When something basic is lacking from a major news publication

Spread the love

This is 2018 and the Tampa Bay Times has had a web presence for something around 20 years. I’ve already posted about their archives and a lack of generic advertising to go along with the content that continues to draw in web traffic. There’s another issue that I’d like to point at the Tampa Bay Times content that is #FAIL on the most basic level for content presented online. This isn’t aimed at archived content but all Times articles online and an exclusion habit by the publication that works against itself: web links.

Content can inspire curiosity. Content can be derived from other news sources saying this-and-that. Content can be about subjects you’ve previously covered and you’re building on the topic or subject matter. Content might reference past articles or past events that have already been covered. A hyperlink to what is referenced is something that’s basic web writing and web marketing. You link to an article you cite from third parties, you link to on-site content if you need to. It serves the readers, it serves the search engines, and it serves you.

And the Tampa Bay Times lacks this, be it on TampaBay.com or TBO.com.

If you don’t know the Internet and presenting content online, you might jump here and complain that web links send people away from web pages they are viewing. That’s not necessarily the case. Any web hyperlink can be set to open in a new window or a new tab. It may send someone’s attention away from a web page that they were previously viewing but it doesn’t necessarily end their experience on the originating web page.

Think about it like this: The Times had an article reacting to the Sacramento Bee giving the Tampa Bay Buccaneers uniforms a last-place ranking. The Times article didn’t link to the article of reference. If they had, they would send someone’s attention away to the uniform ranking write-up. They wouldn’t necessarily have lost the reader’s interest in seeing the Times reaction. Hell, the reader might not click thru to the Sacramento Bee write-up until after they finished the Times piece.  The Bee article is just one web link the Times column lacked. Self-linking could have been done to a 2014 piece about the Buccaneers “new” uniform and other links could have gone in there that referenced other Bucs articles on TampaBay.com.

You also have to remember that this is the World Wide Web, an article presented online can draw readership from any market on any continent (as long as they have web access and something that draws them to the web page/article to begin with) of any age. Some doing reading aren’t going to give a damn about reference links and others are going to seek more information. To provide in-story reference links serves that purpose.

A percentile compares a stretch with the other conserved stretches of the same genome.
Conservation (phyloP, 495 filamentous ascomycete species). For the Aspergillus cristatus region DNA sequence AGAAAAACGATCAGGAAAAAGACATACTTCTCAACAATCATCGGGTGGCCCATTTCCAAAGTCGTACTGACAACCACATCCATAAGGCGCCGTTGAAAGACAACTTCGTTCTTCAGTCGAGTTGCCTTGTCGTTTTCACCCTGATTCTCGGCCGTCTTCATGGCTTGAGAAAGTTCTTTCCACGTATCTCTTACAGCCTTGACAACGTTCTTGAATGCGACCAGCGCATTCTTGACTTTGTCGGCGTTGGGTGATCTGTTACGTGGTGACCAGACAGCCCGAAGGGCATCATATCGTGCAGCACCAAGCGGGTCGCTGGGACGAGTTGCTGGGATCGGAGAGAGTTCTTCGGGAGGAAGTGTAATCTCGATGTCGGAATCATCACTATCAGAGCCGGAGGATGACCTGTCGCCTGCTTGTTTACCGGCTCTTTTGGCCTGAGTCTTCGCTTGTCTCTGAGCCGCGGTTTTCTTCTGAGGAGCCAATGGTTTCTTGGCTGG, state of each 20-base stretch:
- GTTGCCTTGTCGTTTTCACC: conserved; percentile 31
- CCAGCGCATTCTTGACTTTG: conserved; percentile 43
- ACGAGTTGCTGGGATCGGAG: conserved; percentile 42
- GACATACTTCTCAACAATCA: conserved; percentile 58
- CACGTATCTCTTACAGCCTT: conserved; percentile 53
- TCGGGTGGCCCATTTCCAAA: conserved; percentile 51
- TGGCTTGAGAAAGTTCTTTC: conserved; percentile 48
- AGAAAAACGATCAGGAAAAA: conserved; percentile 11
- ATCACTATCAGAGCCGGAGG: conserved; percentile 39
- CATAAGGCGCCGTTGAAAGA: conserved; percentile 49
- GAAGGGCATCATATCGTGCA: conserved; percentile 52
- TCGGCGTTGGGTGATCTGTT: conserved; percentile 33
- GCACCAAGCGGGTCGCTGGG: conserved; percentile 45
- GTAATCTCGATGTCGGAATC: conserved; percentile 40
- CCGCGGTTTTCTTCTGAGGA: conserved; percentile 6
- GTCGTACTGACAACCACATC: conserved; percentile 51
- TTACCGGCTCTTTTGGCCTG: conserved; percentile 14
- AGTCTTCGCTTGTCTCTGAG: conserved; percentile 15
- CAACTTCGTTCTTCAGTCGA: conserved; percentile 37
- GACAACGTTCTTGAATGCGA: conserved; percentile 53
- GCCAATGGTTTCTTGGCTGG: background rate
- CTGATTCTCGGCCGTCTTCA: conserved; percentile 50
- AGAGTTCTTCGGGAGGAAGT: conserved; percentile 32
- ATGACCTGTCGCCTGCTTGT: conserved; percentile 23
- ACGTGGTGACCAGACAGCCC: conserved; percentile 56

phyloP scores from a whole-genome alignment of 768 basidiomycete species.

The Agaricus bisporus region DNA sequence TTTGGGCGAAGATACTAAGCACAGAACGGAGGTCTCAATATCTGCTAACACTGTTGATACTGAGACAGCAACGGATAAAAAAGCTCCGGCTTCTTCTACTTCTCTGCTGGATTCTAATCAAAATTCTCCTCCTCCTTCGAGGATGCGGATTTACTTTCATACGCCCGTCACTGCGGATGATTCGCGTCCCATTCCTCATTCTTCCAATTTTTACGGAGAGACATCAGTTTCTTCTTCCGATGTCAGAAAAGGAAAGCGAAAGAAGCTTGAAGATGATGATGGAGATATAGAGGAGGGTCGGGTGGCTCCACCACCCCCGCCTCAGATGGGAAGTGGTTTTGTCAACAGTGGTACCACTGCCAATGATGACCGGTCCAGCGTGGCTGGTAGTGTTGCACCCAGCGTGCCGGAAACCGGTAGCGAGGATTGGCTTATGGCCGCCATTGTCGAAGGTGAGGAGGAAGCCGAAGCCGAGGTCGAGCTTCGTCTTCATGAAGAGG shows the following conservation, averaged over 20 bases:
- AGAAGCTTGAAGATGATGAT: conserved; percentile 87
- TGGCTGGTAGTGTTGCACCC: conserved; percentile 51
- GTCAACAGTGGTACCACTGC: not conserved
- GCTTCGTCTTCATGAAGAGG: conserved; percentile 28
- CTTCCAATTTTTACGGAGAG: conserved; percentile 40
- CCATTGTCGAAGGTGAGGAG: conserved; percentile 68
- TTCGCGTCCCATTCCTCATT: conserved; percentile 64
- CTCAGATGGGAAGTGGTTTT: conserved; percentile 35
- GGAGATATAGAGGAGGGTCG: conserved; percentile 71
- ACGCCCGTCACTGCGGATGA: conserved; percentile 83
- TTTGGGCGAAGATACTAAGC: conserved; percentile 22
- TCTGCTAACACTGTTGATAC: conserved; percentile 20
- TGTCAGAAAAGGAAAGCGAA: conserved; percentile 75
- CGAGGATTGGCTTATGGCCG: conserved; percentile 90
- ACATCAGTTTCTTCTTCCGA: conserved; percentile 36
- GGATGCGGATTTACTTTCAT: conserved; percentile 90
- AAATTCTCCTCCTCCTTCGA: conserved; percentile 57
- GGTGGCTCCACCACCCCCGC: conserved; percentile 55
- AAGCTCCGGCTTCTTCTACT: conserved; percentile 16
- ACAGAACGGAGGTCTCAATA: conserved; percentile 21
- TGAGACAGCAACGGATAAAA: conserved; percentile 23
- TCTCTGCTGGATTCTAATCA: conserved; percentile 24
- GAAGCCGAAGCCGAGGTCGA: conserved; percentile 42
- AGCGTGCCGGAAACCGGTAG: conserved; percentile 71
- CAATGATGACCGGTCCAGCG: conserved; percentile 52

It’s basic web stuff, really. It’s not blog-exclusive to provide links on articles.

If the issue is simply underlined content online showing up as such in print there’s a grander issue afoot than providing web links: It’s a logistics failure by the Times. If a document can’t go to print without link underlining showing up, the failure isn’t the fact an article provided a web link as-so-much an article didn’t translate from online to print media and the Times content management system doesn’t have a fix. It’s not like you can’t work around that.

It just gets me. It’s not that the Tampa Bay Times is some backwoods newspaper with no presence in society. They are owned by the Poynter Institute which is about journalism and tied to media in general. Online media content should not be a foreign entity there in part of content presentation in this day and age. What does it say about the nonprofit organization if it is?

I’m not trying to sully the Tampa Bay Times here, I’m not pointing and laughing and my intent is not to mock – that would be a whole different approach in the writing. My recent write-up and this piece are attempts to aid a major publication (which has required investment from third parties) in generating money for itself. You don’t do readers a service by leaving out links to content you reference. You don’t do yourself a service by leaving out links to past news stories you reference. You don’t do yourself a service by treating past content (which still draws web traffic) like it’s a forgotten-but-there empty vessel.

And while I have readers in mind when I say to use links, it’s also for the sake of Times advertising. While I encourage off-site linking when necessary, it’s also about ad-impressions with self-reference links. That’s monkey making – ad impressions and potential click-thrus. That’s basics of the web… Said by a blogger who gets minimum web traffic bur is exposed to this information and has been for years.

It’s the 21st century. For the sake of self-sustenance, the Tampa Bay Times needs to start acting like it with online content.

Leave a Comment

Filed under interweb, Tampa Bay

Leave a Reply

Your email address will not be published. Required fields are marked *